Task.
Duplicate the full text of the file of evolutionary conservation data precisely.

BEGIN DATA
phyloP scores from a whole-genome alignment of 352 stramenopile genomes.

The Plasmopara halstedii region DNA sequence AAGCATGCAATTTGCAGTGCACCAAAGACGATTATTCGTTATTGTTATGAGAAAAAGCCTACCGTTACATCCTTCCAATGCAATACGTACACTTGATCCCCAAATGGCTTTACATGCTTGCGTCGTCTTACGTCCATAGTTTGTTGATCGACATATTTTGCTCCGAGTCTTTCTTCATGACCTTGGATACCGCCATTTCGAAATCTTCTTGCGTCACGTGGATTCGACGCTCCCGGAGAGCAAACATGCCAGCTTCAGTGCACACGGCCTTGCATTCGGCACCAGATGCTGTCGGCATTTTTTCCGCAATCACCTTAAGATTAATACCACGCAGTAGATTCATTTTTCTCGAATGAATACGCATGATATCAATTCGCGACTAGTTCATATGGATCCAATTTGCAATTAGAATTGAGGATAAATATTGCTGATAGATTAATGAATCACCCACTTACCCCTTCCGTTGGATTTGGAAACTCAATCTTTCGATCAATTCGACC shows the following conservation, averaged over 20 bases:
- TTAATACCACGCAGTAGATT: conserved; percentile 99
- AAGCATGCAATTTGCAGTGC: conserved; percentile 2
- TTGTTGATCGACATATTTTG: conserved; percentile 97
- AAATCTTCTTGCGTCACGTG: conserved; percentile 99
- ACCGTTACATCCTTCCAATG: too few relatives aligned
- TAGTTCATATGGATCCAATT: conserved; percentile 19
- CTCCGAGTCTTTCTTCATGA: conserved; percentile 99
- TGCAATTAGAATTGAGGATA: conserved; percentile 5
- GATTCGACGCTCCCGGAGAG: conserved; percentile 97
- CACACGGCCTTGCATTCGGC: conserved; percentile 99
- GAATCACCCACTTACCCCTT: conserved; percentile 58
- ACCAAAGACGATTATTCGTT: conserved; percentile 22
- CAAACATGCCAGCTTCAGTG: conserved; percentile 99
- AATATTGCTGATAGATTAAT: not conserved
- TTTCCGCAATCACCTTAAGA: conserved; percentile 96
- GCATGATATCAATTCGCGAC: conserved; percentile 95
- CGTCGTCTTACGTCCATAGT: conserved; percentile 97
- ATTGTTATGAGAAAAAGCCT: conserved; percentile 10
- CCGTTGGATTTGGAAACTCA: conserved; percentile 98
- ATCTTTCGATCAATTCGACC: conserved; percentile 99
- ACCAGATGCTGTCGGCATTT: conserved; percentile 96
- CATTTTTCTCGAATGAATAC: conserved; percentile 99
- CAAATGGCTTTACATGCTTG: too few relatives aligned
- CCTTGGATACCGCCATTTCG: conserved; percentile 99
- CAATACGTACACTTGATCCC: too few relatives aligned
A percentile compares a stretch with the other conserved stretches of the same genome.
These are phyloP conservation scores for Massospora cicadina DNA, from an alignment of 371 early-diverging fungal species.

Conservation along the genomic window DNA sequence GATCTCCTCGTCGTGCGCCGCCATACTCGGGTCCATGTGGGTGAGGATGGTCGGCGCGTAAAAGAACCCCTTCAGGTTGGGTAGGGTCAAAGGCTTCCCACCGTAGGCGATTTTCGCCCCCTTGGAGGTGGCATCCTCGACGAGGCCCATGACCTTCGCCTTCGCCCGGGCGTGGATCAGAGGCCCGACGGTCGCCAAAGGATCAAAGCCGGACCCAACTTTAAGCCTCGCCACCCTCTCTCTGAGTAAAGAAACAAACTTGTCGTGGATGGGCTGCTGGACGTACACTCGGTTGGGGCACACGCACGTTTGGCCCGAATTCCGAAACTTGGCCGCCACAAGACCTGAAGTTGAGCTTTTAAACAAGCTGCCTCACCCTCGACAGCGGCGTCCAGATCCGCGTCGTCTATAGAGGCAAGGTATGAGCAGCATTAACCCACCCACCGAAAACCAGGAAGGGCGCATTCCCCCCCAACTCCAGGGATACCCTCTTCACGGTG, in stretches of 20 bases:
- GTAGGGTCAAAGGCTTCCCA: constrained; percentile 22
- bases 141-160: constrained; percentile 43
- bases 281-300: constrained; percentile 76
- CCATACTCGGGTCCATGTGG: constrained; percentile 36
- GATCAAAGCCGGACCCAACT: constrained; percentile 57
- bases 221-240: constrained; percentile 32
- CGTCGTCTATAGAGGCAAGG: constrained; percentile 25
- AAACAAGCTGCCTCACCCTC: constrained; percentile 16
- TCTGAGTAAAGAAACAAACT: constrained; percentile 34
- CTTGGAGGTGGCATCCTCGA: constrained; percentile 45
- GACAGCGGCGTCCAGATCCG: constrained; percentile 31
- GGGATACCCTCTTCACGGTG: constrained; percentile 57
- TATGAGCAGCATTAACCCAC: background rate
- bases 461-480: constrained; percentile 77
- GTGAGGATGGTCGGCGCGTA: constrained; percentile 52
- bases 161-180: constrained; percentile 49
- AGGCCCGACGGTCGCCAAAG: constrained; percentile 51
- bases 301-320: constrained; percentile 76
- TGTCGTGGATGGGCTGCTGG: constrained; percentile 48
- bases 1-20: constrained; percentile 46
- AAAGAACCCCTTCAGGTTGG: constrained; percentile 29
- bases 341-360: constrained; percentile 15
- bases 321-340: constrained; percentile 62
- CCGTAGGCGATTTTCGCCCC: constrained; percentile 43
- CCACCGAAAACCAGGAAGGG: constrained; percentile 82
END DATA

phyloP scores from a whole-genome alignment of 352 stramenopile genomes.

The Plasmopara halstedii region DNA sequence AAGCATGCAATTTGCAGTGCACCAAAGACGATTATTCGTTATTGTTATGAGAAAAAGCCTACCGTTACATCCTTCCAATGCAATACGTACACTTGATCCCCAAATGGCTTTACATGCTTGCGTCGTCTTACGTCCATAGTTTGTTGATCGACATATTTTGCTCCGAGTCTTTCTTCATGACCTTGGATACCGCCATTTCGAAATCTTCTTGCGTCACGTGGATTCGACGCTCCCGGAGAGCAAACATGCCAGCTTCAGTGCACACGGCCTTGCATTCGGCACCAGATGCTGTCGGCATTTTTTCCGCAATCACCTTAAGATTAATACCACGCAGTAGATTCATTTTTCTCGAATGAATACGCATGATATCAATTCGCGACTAGTTCATATGGATCCAATTTGCAATTAGAATTGAGGATAAATATTGCTGATAGATTAATGAATCACCCACTTACCCCTTCCGTTGGATTTGGAAACTCAATCTTTCGATCAATTCGACC shows the following conservation, averaged over 20 bases:
- TTAATACCACGCAGTAGATT: conserved; percentile 99
- AAGCATGCAATTTGCAGTGC: conserved; percentile 2
- TTGTTGATCGACATATTTTG: conserved; percentile 97
- AAATCTTCTTGCGTCACGTG: conserved; percentile 99
- ACCGTTACATCCTTCCAATG: too few relatives aligned
- TAGTTCATATGGATCCAATT: conserved; percentile 19
- CTCCGAGTCTTTCTTCATGA: conserved; percentile 99
- TGCAATTAGAATTGAGGATA: conserved; percentile 5
- GATTCGACGCTCCCGGAGAG: conserved; percentile 97
- CACACGGCCTTGCATTCGGC: conserved; percentile 99
- GAATCACCCACTTACCCCTT: conserved; percentile 58
- ACCAAAGACGATTATTCGTT: conserved; percentile 22
- CAAACATGCCAGCTTCAGTG: conserved; percentile 99
- AATATTGCTGATAGATTAAT: not conserved
- TTTCCGCAATCACCTTAAGA: conserved; percentile 96
- GCATGATATCAATTCGCGAC: conserved; percentile 95
- CGTCGTCTTACGTCCATAGT: conserved; percentile 97
- ATTGTTATGAGAAAAAGCCT: conserved; percentile 10
- CCGTTGGATTTGGAAACTCA: conserved; percentile 98
- ATCTTTCGATCAATTCGACC: conserved; percentile 99
- ACCAGATGCTGTCGGCATTT: conserved; percentile 96
- CATTTTTCTCGAATGAATAC: conserved; percentile 99
- CAAATGGCTTTACATGCTTG: too few relatives aligned
- CCTTGGATACCGCCATTTCG: conserved; percentile 99
- CAATACGTACACTTGATCCC: too few relatives aligned
A percentile compares a stretch with the other conserved stretches of the same genome.
These are phyloP conservation scores for Massospora cicadina DNA, from an alignment of 371 early-diverging fungal species.

Conservation along the genomic window DNA sequence GATCTCCTCGTCGTGCGCCGCCATACTCGGGTCCATGTGGGTGAGGATGGTCGGCGCGTAAAAGAACCCCTTCAGGTTGGGTAGGGTCAAAGGCTTCCCACCGTAGGCGATTTTCGCCCCCTTGGAGGTGGCATCCTCGACGAGGCCCATGACCTTCGCCTTCGCCCGGGCGTGGATCAGAGGCCCGACGGTCGCCAAAGGATCAAAGCCGGACCCAACTTTAAGCCTCGCCACCCTCTCTCTGAGTAAAGAAACAAACTTGTCGTGGATGGGCTGCTGGACGTACACTCGGTTGGGGCACACGCACGTTTGGCCCGAATTCCGAAACTTGGCCGCCACAAGACCTGAAGTTGAGCTTTTAAACAAGCTGCCTCACCCTCGACAGCGGCGTCCAGATCCGCGTCGTCTATAGAGGCAAGGTATGAGCAGCATTAACCCACCCACCGAAAACCAGGAAGGGCGCATTCCCCCCCAACTCCAGGGATACCCTCTTCACGGTG, in stretches of 20 bases:
- GTAGGGTCAAAGGCTTCCCA: constrained; percentile 22
- bases 141-160: constrained; percentile 43
- bases 281-300: constrained; percentile 76
- CCATACTCGGGTCCATGTGG: constrained; percentile 36
- GATCAAAGCCGGACCCAACT: constrained; percentile 57
- bases 221-240: constrained; percentile 32
- CGTCGTCTATAGAGGCAAGG: constrained; percentile 25
- AAACAAGCTGCCTCACCCTC: constrained; percentile 16
- TCTGAGTAAAGAAACAAACT: constrained; percentile 34
- CTTGGAGGTGGCATCCTCGA: constrained; percentile 45
- GACAGCGGCGTCCAGATCCG: constrained; percentile 31
- GGGATACCCTCTTCACGGTG: constrained; percentile 57
- TATGAGCAGCATTAACCCAC: background rate
- bases 461-480: constrained; percentile 77
- GTGAGGATGGTCGGCGCGTA: constrained; percentile 52
- bases 161-180: constrained; percentile 49
- AGGCCCGACGGTCGCCAAAG: constrained; percentile 51
- bases 301-320: constrained; percentile 76
- TGTCGTGGATGGGCTGCTGG: constrained; percentile 48
- bases 1-20: constrained; percentile 46
- AAAGAACCCCTTCAGGTTGG: constrained; percentile 29
- bases 341-360: constrained; percentile 15
- bases 321-340: constrained; percentile 62
- CCGTAGGCGATTTTCGCCCC: constrained; percentile 43
- CCACCGAAAACCAGGAAGGG: constrained; percentile 82